A notice in the Lichfield Mercury 20th February 1914 lists a lot for sale as garden land, known as Bessy Banks, adjoining a plot of arable land let by T Chapman and located next to Gaiafields House and Gaia Fields Cottage.

8 thoughts on “The Grave of Poor Bessy Banks

  1. Having been interested in the subject of deviant burial practices for quite a while now, the story of Bessy Banks’ Grave is of considerable interest. I have tried to make a list, within recent years, of as many of the ‘local’ (West Midlands, South Staffs and so on) examples of this type of thing, but had never heard of this particular matter previously….. so ‘thank you’ very much for covering the subject!!

    Unfortunately – as in the case of poor Bessy, it seems – the stories behind many of these sites appear to be simply ‘lost with time’….. a great number seemingly passing into vague legend (at best) within a relatively short duration…..

    I guess it’s not so hard to understand exactly why these stories and places are often forgotten, as – if they are indeed dealing with cases of suicides, murderer and the like – these unhallowed resting sites are, in part, often a blatant endeavour to ‘put such matters out of the public eye’…. hence their frequently obscure placement……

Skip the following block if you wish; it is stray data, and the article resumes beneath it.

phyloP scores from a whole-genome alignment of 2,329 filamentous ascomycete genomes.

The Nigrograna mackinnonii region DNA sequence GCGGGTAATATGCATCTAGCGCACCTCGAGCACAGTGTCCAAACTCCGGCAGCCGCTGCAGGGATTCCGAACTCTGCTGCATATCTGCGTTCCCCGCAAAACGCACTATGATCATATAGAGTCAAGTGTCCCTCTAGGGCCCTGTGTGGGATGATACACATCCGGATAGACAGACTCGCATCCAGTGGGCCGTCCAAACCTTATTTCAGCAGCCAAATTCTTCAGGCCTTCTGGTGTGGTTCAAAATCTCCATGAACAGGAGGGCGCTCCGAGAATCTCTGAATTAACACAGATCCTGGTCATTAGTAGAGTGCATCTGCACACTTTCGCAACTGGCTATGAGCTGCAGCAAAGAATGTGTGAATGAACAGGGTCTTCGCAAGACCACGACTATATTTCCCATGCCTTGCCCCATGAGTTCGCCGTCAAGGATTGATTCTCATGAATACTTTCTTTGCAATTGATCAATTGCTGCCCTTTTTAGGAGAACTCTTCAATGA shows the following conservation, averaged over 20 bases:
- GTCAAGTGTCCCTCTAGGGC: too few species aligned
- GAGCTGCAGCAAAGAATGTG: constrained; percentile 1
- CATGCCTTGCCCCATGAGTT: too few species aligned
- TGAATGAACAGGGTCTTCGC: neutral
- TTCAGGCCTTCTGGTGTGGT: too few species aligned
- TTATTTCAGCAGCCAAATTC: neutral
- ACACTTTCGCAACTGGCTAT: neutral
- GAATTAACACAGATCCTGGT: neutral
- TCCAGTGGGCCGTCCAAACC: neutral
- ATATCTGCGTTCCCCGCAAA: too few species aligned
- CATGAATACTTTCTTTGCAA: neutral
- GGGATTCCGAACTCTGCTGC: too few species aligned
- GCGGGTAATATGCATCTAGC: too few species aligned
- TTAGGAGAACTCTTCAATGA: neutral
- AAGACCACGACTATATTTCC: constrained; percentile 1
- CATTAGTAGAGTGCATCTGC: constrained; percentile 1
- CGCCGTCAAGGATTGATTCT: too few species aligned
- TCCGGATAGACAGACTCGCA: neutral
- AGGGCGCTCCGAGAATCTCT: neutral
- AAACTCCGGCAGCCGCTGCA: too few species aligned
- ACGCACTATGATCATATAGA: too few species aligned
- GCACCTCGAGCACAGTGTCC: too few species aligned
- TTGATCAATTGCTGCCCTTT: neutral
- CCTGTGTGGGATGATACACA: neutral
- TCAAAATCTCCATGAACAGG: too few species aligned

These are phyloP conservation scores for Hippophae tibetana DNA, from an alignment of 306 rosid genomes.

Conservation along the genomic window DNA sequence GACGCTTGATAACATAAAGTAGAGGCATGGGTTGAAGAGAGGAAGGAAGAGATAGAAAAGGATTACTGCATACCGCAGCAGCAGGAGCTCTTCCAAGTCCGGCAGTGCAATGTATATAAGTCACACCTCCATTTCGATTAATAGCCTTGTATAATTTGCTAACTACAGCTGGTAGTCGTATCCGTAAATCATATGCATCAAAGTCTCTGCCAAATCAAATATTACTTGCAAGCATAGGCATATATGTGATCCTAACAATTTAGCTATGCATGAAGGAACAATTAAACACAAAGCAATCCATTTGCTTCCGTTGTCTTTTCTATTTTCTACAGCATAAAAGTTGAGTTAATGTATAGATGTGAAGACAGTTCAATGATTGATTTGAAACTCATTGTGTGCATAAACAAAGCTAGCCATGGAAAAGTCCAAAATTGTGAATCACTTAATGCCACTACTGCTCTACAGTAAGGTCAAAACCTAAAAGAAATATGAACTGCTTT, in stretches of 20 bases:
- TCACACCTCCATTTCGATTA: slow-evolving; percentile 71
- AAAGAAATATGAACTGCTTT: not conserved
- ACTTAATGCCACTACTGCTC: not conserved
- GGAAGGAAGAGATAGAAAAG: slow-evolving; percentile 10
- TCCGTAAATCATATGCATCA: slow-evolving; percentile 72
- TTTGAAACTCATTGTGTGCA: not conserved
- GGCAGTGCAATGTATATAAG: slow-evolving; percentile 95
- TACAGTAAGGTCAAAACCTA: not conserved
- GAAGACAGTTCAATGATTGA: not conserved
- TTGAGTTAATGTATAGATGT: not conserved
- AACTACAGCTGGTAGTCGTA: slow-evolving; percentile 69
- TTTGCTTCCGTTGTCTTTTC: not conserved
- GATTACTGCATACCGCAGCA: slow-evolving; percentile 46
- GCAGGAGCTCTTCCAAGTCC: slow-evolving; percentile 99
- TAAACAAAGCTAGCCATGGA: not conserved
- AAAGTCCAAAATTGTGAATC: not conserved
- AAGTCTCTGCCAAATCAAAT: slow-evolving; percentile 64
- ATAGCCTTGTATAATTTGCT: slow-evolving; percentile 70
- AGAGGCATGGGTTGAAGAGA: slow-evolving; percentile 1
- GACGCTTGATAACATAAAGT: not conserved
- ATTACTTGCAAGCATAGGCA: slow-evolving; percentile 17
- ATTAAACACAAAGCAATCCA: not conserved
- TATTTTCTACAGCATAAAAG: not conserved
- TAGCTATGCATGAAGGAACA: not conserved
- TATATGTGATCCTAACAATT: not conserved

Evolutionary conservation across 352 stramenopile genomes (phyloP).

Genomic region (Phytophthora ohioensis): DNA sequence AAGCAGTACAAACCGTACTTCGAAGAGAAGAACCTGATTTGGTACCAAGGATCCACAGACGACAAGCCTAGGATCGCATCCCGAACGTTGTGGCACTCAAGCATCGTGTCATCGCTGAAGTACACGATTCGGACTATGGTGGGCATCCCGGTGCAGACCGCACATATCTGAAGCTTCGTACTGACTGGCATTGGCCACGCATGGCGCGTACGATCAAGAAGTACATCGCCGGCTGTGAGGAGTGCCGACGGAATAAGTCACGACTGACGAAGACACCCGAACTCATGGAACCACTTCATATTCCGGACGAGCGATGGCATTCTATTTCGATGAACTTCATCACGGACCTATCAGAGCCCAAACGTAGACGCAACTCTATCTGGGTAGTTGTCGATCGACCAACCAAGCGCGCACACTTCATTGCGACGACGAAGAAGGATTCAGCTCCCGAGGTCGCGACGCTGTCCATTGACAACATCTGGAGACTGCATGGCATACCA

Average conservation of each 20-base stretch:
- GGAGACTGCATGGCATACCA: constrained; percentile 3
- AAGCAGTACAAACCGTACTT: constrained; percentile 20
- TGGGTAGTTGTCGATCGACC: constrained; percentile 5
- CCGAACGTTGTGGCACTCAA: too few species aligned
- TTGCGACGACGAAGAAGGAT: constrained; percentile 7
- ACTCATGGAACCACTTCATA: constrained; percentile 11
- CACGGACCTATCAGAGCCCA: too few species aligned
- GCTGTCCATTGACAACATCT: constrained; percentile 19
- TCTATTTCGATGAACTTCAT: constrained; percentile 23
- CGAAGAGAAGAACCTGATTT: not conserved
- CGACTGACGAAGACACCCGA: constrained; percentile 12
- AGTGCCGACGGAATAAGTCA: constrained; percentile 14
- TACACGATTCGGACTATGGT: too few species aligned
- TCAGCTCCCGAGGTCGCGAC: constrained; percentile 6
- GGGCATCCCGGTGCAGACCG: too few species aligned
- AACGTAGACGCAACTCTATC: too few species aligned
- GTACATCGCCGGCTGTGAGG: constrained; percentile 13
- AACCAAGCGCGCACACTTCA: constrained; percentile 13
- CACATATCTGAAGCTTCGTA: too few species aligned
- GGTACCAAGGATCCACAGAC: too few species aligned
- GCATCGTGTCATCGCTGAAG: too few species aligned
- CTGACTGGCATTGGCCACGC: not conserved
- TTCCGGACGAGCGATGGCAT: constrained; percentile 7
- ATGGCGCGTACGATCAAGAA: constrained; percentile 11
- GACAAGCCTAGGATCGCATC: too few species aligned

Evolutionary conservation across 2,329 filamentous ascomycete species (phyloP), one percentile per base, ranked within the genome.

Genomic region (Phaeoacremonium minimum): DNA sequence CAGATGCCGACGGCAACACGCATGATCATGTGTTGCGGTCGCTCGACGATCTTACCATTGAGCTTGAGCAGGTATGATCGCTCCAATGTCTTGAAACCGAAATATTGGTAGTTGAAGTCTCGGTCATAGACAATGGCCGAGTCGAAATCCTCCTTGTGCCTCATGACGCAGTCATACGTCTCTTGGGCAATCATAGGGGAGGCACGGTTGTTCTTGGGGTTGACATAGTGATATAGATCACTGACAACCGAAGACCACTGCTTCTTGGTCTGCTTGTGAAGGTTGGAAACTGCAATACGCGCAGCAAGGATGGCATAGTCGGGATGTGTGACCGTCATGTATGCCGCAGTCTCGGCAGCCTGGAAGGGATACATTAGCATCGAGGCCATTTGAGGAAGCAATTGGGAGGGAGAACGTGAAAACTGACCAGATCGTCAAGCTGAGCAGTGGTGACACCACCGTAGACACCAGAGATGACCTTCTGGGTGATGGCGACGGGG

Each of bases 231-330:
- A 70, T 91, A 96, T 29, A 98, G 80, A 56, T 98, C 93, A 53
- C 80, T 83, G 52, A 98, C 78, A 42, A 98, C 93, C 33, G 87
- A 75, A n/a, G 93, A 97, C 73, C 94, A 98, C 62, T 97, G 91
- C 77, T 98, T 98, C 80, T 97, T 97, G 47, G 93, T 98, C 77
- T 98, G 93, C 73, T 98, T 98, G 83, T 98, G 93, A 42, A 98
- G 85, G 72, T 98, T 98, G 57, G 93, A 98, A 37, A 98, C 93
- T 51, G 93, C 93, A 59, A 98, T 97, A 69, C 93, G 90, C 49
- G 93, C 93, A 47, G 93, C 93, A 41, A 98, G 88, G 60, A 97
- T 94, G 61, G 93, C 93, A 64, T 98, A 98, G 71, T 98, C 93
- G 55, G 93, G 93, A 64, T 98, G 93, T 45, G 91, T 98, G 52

• Hi Nick Great to hear from you. Your list sound very interesting. I’ve always wondered about those tales of people being buried at cross roads, in unconsecrated ground, etc!
      What I think is especially interesting about Bessy Banks is that the story was clearly well know for quite a while, with historians, an actor and a poet writing about the legend in the 18th and 19th centuries. It was also sufficiently well known to give its name to a whole plot of land which appeared on maps and right up until at least 1914 was known as ‘Bessy Banks’.
      In terms of suicide, something else interesting is that in the parish registers of St Michael’s Lichfield is an entry on 15th June 1603 for the burial of ‘Margarett, who kyld herselfe with a knyfe’. Also it seems those executed at the city gallows were buried in this churchyard. You will know more about this than me, but this suggests that at least some people who took their own lives were buried in consecrated ground. So why not Bessy? If she ever existed at all….


  2. Hi Kate – thank you very much for your reply.